Barmeshwar Singh, the “Mukhiya”, was possibly the last diabolic figure associated with the lumpen social construct known as the Ranbir Sena. Under his tutelage, the Sena was not only involved with several massacres and mass killings, but was possibly also the principal organisation that attempted to stall social democratisation and social tranquility in the state. He was killed early Friday morning in the Bhumihar-dominated Katira Mohalla in Ara, the headquarters of Bhojpur, which is one of the most prosperous districts in Bihar.
The Ranbir Sena was essentially an unwarranted extension of Sahajanand Saraswati’s movement. Saraswati led a peasant movement to dismantle “permanent settlements” in Bihar. Bhumihar tenants, who formed the bedrock of the peasant movement, not only eclipsed traditional landlords within their ranks politically, but also led the green revolution (which remains incomplete in Bihar) to garner some economic power. But later, while many former tenants became landlords in the post-Independence era, the forces of democratisation spearheaded by socialist, communist and radical organisations eroded their political space substantially. Further, they were also economically disadvantaged in the absence of state patronage for the development of agriculture. The Ranbir Sena was the product of the political marginalisation of the landlords and the falling rates of return from agriculture. While the landlords had no control over burgeoning input costs, they could only deal with the declining rates of return from agriculture by reducing the legitimate share of agricultural labourers in the revenues generated. This could be operationalised by forming militia from amongst former Bhumihar tenants, by employing extreme right-wing and racist rhetoric. The Ranbir Sena was established in September, 1994 in Belaur village, Udwantnagar block in the Bhojpur district, and was named after Ranbir Baba, a retired military man who protected the rights of the Bhumihars against the Rajputs about a century ago.
The formation of such Senas was almost a signature for a backward state like Bihar. With no functional state government to speak of, its role was usurped by these social militia, which were essentially based on caste identities. The state had several Senas apart from the Ranbir Sena, such as the Kuer Sena, the Sunlight Sena, the Brahmarshi Sena, the Savarna Liberation Front, the Bhoomi Sena and so on.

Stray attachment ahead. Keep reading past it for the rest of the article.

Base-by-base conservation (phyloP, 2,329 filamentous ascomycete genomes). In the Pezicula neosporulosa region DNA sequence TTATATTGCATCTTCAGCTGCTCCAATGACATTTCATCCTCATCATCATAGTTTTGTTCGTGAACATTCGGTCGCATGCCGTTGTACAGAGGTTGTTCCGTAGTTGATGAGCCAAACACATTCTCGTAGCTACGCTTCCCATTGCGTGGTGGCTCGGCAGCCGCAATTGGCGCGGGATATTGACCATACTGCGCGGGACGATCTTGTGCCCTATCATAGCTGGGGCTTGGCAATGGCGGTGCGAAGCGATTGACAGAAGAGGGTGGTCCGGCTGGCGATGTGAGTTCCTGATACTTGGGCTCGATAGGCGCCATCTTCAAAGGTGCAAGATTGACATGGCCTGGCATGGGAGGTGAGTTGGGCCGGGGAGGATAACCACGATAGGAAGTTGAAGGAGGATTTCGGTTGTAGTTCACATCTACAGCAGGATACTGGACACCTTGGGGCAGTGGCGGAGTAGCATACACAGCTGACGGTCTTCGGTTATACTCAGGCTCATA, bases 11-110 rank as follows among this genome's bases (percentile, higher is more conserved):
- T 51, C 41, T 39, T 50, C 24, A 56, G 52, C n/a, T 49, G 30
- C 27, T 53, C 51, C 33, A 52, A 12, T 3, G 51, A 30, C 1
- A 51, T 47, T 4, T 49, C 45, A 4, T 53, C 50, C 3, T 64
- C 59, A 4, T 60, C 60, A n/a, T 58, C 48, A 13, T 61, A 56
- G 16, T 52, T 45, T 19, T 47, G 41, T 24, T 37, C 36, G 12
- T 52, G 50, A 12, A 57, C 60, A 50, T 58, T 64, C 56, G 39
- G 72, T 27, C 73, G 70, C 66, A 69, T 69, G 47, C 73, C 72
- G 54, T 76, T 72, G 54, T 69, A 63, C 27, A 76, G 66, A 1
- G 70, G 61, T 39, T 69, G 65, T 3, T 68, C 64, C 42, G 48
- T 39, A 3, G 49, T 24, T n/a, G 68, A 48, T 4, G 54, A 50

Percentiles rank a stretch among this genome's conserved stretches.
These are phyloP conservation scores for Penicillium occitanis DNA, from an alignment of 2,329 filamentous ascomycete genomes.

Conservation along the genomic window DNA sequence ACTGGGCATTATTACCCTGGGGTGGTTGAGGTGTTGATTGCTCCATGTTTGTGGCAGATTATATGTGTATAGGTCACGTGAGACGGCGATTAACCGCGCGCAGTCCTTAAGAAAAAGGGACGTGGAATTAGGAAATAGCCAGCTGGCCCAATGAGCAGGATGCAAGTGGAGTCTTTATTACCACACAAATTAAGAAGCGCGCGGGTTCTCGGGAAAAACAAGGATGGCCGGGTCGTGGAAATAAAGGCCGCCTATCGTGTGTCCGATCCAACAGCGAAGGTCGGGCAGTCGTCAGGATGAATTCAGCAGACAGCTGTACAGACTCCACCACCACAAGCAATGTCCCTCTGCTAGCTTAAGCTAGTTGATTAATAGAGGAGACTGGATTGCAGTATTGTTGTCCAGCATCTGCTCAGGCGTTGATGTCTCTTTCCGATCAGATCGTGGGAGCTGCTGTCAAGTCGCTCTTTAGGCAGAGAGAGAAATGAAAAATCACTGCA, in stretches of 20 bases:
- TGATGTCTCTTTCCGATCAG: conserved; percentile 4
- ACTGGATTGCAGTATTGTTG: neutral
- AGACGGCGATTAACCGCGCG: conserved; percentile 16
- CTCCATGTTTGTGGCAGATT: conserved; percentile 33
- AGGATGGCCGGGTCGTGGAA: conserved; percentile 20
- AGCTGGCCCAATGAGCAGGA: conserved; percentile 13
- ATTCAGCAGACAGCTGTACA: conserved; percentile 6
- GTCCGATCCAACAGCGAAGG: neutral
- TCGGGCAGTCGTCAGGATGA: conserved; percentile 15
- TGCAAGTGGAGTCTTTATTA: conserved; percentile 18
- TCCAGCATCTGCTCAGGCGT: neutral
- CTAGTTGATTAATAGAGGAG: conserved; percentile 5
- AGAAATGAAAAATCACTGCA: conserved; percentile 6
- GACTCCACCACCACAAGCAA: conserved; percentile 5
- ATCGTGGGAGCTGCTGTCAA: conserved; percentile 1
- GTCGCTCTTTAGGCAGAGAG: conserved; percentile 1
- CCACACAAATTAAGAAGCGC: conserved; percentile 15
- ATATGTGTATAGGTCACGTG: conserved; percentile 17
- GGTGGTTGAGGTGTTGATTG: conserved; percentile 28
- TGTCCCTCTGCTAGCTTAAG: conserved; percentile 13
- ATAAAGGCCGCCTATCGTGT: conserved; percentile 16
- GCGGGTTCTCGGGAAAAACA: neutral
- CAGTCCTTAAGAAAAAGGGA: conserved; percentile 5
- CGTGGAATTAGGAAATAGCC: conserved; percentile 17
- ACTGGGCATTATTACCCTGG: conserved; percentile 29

While most Senas were merely local outfits, the Ranbir Sena had a much wider presence. The Ranbir Sena was also the best organised among all the Senas, and had the surreptitious patronage of the powers that be. It was a well-oiled machine with global financial patronage. Earlier, ruling and opposition parties had united to support the Ranbir Sena in a clandestine manner on many crucial issues. Its firepower and organisational strength could be gauged by the fact that it had organised 32 massacres in Bihar, killing 275 subalterns in the state. One can find a close parallel between the Ranbir Sena and the Ku Klux Klan (KKK) — a racist, white supremacist organisation that flourished mainly in the southern region of the United States in the late 1860s. The KKK reinvented itself from time to time, propagating antediluvian ideas; its central goal was stalling civil rights movements for African Americans, and preventing them from becoming autonomous entrepreneurs.
The Ranbir Sena was, in some sense, the Bihari version of the KKK. Ranbir Sena cadres would organise massacres with impunity. For example, in Bathani Tola, the Ranbir Sena organised a massacre of 20 women and children on July 11, 1996. The organisers of the massacre were convicted by a lower court under the present regime; however, their hold over the legal system was revealed when a higher court vacated their conviction. The immediate motive for the murder of Barmeshwar Singh is unclear. It may be a retaliatory strike against the Bathani Tola judgment or personal enmity that triggered this killing. But someone who lives by the bullet also dies by the bullet.
However, Barmeshwar Singh “Mukhiya” as a phenomenon had been eclipsed over the past seven years. Given the presence of a functional state structure, the need for a Sena to mediate in social problems has disappeared. The authority of the state has been established in a decisive manner, and the state’s development agenda has also been unfolding. The agriculture sector has been an important contributor to the Bihar growth story during the present dispensation’s second stint in power. Apart from irrigation, seeds and fertilisers, land management was crucial for agricultural growth. With the marginalisation of the Ranbir Sena, the state government was comparatively better placed to face the challenge posed by land management. The killing of Barmeshwar Singh, however, disturbs this scenario and is a bad omen for the state. The agent provocateur that eliminated Bihar’s principal villain may have done it to bring the state back to its earlier days of annihilation and anarchy.
The writer is member-secretary, Asian Development Research Institute, Patna